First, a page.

Axis Bold as Love

The new Schmidt Art Center in Belleville, Ill., presents an exhibition of contemporary art from Iran

Considering that it's taken years to get a decent fine-arts facility off the ground at billion-dollar-endowed Washington University, you wonder whether there's something in the water over in Belleville. Reuter plans to make the Schmidt a resource for area schoolchildren and instructors, as well as for the college. There's a screen above the reception desk on which students can watch educational videos on artists and art movements, a smart addition to an arts center looking to serve a generation clued into the moving image. Reuter plans to host small concerts, as well as lectures.

A Breeze From the Gardens of Persia wasn't planned as the inaugural exhibition -- delays in construction made it so -- but Reuter acknowledges it's proved timely, "a look at the humanity" of a country labeled evil. If visitors come in imagining brown desert landscapes, they indeed find references to that setting, as in Gholam Hossein Nami's "Desert," a square of clay and acrylic on board that presents at least five different surface textures, varied browns and red clay cracking like caked earth. Although localized by its reference to landscape, Nami's work is reminiscent of the abstract explorations of Western artists such as Antoni Tapies.

The integration of Western influences into the Persian traditions is central to this exhibition in that the artists weigh aesthetic, religious and political concerns. Habibollah Sadeghi paints a guitar player in a field of flowers as the impressionists might have painted him. Reza Bangiz, in an exceptional group of linocuts, "Design Series," depicts spiked-helmeted warriors on horseback, brandishing curved swords. The images reflect an ancient iconography but also hint at present-day passions and fears.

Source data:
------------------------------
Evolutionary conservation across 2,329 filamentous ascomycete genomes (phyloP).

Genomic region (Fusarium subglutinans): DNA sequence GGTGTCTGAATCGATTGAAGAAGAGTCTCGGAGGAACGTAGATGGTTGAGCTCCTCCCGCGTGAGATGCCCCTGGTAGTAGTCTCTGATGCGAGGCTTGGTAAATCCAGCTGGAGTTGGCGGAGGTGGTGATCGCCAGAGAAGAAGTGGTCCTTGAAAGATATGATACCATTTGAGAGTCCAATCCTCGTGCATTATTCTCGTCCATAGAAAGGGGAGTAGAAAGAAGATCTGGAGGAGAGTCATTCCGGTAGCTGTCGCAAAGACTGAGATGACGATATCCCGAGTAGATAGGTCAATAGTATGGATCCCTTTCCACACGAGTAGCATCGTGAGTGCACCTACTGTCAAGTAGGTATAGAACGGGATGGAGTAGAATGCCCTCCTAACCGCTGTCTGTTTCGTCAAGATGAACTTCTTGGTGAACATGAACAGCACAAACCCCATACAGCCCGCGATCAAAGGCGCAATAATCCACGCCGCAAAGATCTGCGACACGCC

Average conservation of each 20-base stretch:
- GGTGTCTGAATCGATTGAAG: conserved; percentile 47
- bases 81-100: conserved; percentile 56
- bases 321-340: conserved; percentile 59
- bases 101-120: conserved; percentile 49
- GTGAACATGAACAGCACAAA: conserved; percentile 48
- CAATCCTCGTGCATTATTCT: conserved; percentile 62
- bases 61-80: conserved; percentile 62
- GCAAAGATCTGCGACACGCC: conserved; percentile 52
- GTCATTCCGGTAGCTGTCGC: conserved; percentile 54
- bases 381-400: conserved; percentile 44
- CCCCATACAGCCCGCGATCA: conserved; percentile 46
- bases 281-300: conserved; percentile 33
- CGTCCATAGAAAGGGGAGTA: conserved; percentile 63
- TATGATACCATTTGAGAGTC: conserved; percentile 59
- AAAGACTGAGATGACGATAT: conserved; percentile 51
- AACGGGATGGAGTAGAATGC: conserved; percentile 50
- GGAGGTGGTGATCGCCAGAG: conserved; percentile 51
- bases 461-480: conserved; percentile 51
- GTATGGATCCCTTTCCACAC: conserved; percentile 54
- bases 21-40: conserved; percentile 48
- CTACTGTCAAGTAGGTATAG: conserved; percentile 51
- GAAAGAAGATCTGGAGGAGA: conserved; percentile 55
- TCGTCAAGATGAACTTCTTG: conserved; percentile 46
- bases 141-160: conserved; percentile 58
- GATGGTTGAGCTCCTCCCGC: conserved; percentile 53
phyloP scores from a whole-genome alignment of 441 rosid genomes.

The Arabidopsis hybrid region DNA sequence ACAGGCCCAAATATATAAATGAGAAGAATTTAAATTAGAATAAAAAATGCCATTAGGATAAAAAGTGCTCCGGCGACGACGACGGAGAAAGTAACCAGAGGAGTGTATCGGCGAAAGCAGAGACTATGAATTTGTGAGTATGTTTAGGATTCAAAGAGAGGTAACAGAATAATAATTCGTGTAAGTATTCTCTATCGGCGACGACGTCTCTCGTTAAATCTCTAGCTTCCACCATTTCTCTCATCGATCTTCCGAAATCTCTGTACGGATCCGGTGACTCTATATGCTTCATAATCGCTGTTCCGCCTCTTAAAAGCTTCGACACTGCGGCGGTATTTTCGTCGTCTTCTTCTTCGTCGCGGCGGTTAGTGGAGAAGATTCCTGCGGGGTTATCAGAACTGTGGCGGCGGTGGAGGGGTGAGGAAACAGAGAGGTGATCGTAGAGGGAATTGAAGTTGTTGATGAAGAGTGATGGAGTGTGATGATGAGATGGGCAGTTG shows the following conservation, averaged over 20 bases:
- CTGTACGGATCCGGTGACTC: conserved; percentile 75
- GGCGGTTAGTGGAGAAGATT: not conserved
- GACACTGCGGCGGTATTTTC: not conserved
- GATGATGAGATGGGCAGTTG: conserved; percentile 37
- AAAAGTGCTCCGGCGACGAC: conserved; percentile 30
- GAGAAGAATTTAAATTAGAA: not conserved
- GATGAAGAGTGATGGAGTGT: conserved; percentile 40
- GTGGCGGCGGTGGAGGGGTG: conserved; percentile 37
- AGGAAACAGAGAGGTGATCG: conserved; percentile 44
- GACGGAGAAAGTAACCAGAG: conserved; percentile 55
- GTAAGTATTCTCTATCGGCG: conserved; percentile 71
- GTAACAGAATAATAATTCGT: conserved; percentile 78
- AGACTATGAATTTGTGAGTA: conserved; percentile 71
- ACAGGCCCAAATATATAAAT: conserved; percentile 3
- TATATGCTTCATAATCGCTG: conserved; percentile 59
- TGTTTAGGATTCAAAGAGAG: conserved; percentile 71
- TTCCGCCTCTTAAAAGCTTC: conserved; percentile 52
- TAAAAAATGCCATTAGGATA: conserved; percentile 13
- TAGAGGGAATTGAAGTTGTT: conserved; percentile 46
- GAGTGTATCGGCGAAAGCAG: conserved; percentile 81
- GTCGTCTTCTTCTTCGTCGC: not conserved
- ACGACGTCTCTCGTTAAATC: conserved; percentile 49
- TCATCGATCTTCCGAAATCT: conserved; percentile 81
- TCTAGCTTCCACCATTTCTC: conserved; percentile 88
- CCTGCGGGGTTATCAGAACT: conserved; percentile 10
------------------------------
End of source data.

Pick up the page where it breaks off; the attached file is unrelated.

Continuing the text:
A gallery visitor contemplates art from the axis of evil at the Schmidt Art Center.
Jennifer Silverberg
A gallery visitor contemplates art from the axis of evil at the Schmidt Art Center.

Nobody's talking about those fears or mentioning the "axis of evil" during the opening-day celebration at the Schmidt. A white-haired woman in a splendid gold jacket enters the space and sighs to a volunteer gallery attendant, gray-whiskered and hunched with age, "We need this."

"Well," he replies, "it's here."

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